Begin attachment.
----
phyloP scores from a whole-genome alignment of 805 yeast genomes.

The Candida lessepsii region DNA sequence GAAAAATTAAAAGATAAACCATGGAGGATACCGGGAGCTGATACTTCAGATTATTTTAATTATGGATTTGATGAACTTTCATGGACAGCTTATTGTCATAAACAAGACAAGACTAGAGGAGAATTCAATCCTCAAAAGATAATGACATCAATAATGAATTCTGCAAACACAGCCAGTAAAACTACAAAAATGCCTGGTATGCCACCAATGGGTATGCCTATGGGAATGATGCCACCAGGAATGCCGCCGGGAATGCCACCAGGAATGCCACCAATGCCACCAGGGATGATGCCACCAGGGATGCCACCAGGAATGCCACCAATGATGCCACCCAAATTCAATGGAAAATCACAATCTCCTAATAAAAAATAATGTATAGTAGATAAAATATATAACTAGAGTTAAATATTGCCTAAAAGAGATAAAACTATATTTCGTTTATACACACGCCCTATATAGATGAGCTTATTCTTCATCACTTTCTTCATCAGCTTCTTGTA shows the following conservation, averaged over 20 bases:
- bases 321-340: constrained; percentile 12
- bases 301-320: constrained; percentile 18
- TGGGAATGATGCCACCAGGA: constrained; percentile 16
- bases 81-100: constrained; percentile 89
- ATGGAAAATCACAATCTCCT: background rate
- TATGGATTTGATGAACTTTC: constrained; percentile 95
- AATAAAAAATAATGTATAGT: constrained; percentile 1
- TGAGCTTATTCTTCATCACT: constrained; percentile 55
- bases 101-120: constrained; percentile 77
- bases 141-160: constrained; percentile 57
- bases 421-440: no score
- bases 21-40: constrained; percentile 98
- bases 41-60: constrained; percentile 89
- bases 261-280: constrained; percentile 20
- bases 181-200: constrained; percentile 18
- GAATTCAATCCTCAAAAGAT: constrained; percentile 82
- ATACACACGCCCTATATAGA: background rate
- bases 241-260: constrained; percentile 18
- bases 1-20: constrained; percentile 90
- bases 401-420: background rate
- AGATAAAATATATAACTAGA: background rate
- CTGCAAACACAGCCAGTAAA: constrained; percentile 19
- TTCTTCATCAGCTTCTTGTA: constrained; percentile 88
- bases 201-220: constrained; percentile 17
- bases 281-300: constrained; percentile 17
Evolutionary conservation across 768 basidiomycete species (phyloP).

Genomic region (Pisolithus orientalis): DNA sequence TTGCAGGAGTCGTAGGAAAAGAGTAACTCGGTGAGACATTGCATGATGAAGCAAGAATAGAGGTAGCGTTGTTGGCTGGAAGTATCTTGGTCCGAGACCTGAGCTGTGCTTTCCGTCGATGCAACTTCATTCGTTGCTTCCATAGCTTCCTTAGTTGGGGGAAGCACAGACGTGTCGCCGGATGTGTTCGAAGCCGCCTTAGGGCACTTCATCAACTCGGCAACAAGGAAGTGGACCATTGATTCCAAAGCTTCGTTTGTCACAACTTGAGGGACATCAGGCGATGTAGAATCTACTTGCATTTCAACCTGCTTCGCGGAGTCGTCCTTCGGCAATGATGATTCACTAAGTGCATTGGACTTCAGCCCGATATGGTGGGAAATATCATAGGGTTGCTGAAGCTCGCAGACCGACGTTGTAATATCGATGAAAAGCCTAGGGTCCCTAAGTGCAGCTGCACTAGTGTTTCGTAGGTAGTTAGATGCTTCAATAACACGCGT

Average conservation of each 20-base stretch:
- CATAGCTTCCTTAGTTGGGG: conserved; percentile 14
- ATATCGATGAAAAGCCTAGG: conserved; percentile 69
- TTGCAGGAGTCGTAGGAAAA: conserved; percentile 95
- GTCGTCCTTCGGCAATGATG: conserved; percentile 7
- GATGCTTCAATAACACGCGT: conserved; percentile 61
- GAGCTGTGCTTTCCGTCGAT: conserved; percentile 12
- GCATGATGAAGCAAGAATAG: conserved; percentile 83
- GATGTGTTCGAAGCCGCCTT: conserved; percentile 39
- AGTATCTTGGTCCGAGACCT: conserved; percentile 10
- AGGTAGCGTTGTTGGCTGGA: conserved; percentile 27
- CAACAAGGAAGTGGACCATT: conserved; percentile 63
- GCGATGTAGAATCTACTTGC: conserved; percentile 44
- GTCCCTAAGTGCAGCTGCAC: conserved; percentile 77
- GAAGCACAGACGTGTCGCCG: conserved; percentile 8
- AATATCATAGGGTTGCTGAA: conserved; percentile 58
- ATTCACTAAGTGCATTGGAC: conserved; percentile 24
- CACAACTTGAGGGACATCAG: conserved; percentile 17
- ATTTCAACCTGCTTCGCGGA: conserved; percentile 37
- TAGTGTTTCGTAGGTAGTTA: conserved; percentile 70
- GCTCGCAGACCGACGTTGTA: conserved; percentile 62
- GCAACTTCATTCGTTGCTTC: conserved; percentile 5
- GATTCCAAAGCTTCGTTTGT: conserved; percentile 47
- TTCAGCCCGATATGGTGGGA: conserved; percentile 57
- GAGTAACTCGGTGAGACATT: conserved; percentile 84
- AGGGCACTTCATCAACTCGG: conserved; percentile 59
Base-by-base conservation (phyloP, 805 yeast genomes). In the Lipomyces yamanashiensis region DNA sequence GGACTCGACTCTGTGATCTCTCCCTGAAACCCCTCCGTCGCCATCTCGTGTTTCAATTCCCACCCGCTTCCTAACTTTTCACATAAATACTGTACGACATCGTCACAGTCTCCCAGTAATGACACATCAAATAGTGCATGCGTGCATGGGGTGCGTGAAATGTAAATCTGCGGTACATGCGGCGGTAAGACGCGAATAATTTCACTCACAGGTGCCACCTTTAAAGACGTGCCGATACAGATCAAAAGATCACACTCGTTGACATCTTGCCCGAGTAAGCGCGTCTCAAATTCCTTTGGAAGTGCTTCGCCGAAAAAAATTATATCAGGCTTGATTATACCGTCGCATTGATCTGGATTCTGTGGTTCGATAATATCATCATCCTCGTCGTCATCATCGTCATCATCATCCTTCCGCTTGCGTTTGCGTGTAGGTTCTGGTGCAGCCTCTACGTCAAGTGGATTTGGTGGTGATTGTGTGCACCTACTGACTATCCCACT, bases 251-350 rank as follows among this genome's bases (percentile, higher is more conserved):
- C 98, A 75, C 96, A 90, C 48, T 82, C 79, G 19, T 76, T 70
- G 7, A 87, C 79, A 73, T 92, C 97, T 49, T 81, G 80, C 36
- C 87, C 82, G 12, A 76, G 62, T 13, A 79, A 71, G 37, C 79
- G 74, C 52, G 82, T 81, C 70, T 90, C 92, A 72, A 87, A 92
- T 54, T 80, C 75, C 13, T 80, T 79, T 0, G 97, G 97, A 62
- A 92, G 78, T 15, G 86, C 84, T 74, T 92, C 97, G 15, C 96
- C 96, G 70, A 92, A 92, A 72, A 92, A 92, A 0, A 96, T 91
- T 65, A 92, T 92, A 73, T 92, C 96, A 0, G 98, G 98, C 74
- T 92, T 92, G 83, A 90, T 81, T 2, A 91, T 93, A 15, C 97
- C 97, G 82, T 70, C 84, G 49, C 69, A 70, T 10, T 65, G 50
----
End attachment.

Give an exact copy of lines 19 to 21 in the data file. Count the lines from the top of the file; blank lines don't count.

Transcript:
- ATACACACGCCCTATATAGA: background rate
- bases 241-260: constrained; percentile 18
- bases 1-20: constrained; percentile 90